whole sword, the entire continuous metal structure from tang to tip. The blade is
traditionally the tempered and forged portion in contrast to the hilt attachments (or
"furniture"). When hilted a blade generally refers to the metal portion from tip
to cross. 2. the long, sharp, pointy
thing which extends from the short, wide, grippy thing.
Bladesmith A term usually used for knife makers who use
forging as the primary shaping technique. Essentially a
swordsmith, but referring to the blade only rather than a complete sword.
Blunt A generic term
for an unsharpened sword, typically a practice or training weapon.
Case Hardened - 1. A variety of techniques by which carbon is diffused
into the surface of a low or no carbon iron. Typically in modern applications the material
is then quenched and tempered resulting in a very thin layer of hardened steel on the
outside of a soft bar. Traditionally this technique was also used for building up
large billets of fairly homogeneous carbon steels (stack up carburized bars, weld them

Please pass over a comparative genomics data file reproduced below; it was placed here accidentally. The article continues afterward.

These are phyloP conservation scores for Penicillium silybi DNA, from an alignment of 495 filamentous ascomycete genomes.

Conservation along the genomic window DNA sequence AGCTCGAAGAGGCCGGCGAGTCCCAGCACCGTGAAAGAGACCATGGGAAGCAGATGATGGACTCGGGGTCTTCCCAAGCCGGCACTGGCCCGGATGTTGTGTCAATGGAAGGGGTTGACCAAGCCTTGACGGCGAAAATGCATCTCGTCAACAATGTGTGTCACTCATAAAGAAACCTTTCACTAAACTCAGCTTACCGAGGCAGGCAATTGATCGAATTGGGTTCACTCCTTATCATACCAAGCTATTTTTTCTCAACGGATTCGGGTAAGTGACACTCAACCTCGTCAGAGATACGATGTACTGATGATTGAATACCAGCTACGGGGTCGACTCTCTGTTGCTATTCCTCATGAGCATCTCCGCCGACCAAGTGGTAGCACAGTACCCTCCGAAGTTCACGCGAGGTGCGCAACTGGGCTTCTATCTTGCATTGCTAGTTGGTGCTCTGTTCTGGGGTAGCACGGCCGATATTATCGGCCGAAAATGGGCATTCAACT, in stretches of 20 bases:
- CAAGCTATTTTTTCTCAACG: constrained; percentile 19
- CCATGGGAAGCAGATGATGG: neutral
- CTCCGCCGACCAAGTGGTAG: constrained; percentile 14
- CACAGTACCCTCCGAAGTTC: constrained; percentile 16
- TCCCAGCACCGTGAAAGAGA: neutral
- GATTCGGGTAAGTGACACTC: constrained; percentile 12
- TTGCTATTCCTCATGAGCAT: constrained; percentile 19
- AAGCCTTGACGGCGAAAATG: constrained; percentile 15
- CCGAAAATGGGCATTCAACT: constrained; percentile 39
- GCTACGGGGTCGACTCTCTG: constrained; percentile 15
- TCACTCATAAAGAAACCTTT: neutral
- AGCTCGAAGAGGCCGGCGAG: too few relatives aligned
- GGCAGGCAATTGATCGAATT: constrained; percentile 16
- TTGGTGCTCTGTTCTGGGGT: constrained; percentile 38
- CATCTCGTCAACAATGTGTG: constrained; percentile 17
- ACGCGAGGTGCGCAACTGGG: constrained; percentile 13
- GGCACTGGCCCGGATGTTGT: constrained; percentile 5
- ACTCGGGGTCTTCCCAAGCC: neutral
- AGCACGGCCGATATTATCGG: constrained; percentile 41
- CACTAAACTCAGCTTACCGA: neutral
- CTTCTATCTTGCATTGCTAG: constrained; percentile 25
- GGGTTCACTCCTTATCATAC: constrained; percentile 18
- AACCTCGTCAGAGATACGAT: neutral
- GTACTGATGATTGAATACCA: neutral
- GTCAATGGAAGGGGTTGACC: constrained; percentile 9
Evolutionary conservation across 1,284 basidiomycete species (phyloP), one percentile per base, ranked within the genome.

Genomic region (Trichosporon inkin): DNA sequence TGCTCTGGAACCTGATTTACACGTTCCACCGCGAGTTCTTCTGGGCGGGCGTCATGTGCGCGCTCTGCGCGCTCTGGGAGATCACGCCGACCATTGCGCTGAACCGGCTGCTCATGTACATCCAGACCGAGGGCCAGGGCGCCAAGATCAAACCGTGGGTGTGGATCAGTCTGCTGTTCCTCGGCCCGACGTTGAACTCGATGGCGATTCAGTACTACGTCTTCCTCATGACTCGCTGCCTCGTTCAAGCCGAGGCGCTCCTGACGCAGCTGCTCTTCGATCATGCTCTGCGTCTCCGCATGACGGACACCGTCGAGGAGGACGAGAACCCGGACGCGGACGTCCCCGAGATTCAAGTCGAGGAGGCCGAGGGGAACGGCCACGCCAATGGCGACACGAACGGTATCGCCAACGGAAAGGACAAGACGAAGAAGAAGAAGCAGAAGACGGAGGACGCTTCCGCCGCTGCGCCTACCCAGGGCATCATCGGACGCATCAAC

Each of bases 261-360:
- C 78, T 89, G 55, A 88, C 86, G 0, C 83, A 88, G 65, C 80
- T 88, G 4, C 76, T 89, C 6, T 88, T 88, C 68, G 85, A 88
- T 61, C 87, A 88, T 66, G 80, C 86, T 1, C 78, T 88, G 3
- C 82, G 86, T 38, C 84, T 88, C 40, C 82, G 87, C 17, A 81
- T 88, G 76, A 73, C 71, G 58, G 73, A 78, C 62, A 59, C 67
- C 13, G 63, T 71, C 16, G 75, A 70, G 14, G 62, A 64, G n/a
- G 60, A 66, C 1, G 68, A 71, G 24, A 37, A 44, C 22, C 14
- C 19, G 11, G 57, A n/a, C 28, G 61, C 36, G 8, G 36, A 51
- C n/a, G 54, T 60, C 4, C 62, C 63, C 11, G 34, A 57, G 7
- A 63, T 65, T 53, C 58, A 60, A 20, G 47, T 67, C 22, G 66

together, fold them "x" amount of times to let the carbon diffuse and
"voila"-somewhat homogeneous steel). 2. Any
piece of iron that has been put under conditions that has allowed the outside
"skin" of the iron to absorb enough carbon to become steel and thus hardenable
(pure iron without carbon will not harden from quenching). The method has been used on
armor and weapons --as well as on the raw material used to make a stack of steel pieces or
bars which are then repeatedly folded then shaped into a weapon. Case hardening
ussualy produces only a thin outer skin of steel. Metallurgically,
it is inferior to full tempering.
The portion of a cutting blade that is the ideal location for striking to cause the